We say “perceived increase” because, in the absence of current and comprehensive statistics, we’re forced to rely on first-hand reporting by our journalists, anecdotes from friends and information disclosed by sources in the criminal justice system to supplement the woefully inadequate figures that officials cite publicly from time to time.
As a rule, Cayman’s police are not very good at maintaining (and utilizing) open channels of communication with the news media and, by extension, the general public. They could, and should, do better.
But something Cayman’s police cannot do, no matter the amount of emphasis and resources devoted, is to prevent crimes from occurring in the first place. No police department can do that. It is simply asking too much.
Yes, it is important for officers to sustain a certain level of visibility within the community – to keep the bad guys, and their potential victims, aware that the good guys are nearby – but taken too far, it quickly becomes an expensive strategy with diminishing returns. Police can’t be everywhere at once, all of the time. (And, even if they could, would we want that?)
Most criminals, even the foolish ones, wouldn’t dare break the law in proximity to a police officer, but some will, as evidenced by Compass newspaper clippings of incidents of misconduct and misdeeds perpetrated practically in the backyards of the police stations in West Bay and Bodden Town. They are evidence of brazenness that most law-abiding residents can’t even comprehend.
Perhaps one reason why Cayman’s police are reticent to share more information with the public is that whenever they do, they predictably become the primary targets of attack – especially from callers to talk radio shows and bloggers who post anonymously to local websites and social media.
The police may be the lightning rod for criticism, but our real issues leading to crime are more directly traceable to a breakdown of our family structures as well as a societal tolerance (including the reluctance to cooperate with authorities) that invites more antisocial behavior.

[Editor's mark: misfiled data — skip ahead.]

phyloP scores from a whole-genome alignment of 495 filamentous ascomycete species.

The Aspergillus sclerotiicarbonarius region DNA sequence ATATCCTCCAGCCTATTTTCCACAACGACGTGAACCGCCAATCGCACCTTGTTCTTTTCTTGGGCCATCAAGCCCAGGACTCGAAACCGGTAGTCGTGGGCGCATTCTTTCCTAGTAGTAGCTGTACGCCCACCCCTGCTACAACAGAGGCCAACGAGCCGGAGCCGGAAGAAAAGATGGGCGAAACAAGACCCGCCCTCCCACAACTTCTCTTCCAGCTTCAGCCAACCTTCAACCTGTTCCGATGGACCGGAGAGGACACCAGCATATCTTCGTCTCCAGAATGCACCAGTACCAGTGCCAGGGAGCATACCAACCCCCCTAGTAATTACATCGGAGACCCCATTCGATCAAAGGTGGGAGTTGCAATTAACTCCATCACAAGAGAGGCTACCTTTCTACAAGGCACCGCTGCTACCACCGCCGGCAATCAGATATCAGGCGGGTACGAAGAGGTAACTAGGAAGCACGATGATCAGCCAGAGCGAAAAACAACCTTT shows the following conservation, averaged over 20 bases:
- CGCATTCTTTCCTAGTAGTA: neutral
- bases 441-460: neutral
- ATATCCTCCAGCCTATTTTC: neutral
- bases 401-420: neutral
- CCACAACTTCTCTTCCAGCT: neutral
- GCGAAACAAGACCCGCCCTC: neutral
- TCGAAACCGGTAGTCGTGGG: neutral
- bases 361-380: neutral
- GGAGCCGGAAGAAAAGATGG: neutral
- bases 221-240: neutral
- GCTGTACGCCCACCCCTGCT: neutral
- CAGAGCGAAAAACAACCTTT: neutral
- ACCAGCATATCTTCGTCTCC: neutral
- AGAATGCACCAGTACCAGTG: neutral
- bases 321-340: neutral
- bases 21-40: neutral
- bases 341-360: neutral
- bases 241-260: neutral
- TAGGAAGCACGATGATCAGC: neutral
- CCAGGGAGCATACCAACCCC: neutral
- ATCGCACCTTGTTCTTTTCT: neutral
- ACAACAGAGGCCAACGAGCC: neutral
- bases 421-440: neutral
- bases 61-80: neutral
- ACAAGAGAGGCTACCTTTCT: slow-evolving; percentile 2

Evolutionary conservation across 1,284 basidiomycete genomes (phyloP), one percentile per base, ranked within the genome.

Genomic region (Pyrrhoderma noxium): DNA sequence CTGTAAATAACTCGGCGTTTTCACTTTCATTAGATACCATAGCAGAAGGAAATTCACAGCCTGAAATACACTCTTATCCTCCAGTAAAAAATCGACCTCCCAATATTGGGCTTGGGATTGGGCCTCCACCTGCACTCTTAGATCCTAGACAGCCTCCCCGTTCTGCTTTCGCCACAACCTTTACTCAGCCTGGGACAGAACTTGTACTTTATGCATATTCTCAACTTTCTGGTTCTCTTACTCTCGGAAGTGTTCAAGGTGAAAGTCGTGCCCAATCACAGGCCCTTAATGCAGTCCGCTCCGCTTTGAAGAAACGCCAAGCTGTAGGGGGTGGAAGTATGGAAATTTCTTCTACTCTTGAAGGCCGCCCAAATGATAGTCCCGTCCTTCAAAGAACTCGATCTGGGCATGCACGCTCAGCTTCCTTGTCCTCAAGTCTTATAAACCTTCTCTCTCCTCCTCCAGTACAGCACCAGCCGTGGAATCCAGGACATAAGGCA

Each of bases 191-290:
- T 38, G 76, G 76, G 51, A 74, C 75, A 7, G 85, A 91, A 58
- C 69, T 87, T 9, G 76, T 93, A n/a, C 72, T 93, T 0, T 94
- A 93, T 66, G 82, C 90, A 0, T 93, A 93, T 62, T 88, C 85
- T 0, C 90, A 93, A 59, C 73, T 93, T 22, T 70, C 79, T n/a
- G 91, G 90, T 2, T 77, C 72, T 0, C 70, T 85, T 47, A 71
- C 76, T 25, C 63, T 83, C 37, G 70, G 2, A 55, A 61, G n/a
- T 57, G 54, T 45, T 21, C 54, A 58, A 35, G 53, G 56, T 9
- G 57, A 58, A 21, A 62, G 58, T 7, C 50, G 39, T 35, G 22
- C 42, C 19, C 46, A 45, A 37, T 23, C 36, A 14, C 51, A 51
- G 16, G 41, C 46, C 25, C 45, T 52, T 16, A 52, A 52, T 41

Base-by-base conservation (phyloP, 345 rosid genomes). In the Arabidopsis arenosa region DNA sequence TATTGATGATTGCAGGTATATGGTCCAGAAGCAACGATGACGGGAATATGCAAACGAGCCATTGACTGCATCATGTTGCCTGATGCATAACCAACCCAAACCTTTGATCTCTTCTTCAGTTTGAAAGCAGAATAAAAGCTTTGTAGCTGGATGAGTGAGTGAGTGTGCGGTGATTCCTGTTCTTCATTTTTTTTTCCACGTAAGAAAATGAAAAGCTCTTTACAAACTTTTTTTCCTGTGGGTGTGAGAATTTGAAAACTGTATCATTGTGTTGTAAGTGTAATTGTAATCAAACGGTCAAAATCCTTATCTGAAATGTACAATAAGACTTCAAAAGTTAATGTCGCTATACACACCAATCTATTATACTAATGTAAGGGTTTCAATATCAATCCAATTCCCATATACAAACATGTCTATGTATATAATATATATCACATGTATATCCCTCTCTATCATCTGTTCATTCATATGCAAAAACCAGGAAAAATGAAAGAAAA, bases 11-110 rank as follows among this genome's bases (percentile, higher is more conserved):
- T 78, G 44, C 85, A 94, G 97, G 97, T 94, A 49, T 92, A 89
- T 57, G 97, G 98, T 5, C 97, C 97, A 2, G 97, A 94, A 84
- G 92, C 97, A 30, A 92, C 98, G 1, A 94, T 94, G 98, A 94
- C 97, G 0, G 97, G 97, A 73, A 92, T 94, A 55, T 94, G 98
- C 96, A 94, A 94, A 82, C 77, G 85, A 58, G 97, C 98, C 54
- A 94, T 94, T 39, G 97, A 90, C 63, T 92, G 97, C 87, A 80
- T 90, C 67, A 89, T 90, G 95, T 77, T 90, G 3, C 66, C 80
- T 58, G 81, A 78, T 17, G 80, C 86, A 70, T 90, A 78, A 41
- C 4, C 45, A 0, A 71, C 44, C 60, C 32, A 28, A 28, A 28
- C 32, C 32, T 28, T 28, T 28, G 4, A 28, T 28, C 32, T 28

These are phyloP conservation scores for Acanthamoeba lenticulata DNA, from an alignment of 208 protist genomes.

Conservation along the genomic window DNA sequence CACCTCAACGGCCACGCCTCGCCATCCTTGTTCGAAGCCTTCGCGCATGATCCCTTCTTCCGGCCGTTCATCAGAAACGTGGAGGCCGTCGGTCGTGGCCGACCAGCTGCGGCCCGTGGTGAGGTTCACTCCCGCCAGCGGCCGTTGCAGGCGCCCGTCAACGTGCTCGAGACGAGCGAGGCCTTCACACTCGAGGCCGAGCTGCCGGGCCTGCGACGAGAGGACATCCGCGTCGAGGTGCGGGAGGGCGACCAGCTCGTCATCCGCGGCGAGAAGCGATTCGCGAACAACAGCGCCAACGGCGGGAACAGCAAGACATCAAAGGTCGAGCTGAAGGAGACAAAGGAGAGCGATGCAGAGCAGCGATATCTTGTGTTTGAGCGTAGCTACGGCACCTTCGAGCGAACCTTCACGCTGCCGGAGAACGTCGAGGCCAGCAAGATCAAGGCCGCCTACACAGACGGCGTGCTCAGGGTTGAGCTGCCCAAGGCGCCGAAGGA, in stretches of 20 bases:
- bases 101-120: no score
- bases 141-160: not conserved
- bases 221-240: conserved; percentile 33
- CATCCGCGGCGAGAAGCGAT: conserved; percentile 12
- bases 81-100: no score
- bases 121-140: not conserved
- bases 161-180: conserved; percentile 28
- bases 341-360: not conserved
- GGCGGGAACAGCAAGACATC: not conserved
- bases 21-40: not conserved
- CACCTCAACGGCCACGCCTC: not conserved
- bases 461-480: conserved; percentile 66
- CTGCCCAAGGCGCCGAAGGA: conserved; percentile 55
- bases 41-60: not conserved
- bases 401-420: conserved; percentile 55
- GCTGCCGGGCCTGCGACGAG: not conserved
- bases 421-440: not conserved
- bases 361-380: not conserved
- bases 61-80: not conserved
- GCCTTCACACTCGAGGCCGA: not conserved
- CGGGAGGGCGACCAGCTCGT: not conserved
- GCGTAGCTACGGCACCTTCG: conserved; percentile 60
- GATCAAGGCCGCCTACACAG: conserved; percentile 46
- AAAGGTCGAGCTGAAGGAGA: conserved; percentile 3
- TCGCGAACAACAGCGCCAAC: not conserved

An effective police force is limited to relatively few functions. Those are: Investigate crimes. Arrest suspects. Collect evidence to help prosecutors secure convictions from judges and juries.
The police can’t be responsible for teaching children right from wrong, monitoring who they associate with, or appearing the instant before they decide to commit a crime. Police are not social workers. They are first responders who appear after, not before, almost all crimes are committed.
Sure, police do have areas for improvement within their own sphere of influence, but they have no control over what goes on inside chambers and courtrooms. The police are as frustrated as we all are – probably more so – when the obviously guilty evade Crown prosecutors’ efforts entirely, or escape the system with little or no time in Northward.
The police cannot do much before a crime occurs, and they cannot do much after the case is handed over to prosecutors. Sure, the police deserve a portion of the blame, and credit, for the condition of Cayman society, but no single individual or institution deserves all the blame, or is wholly free from it.
We are reminded of a quote from the comic strip philosopher Pogo, who once opined: “We have met the enemy, and he is us.”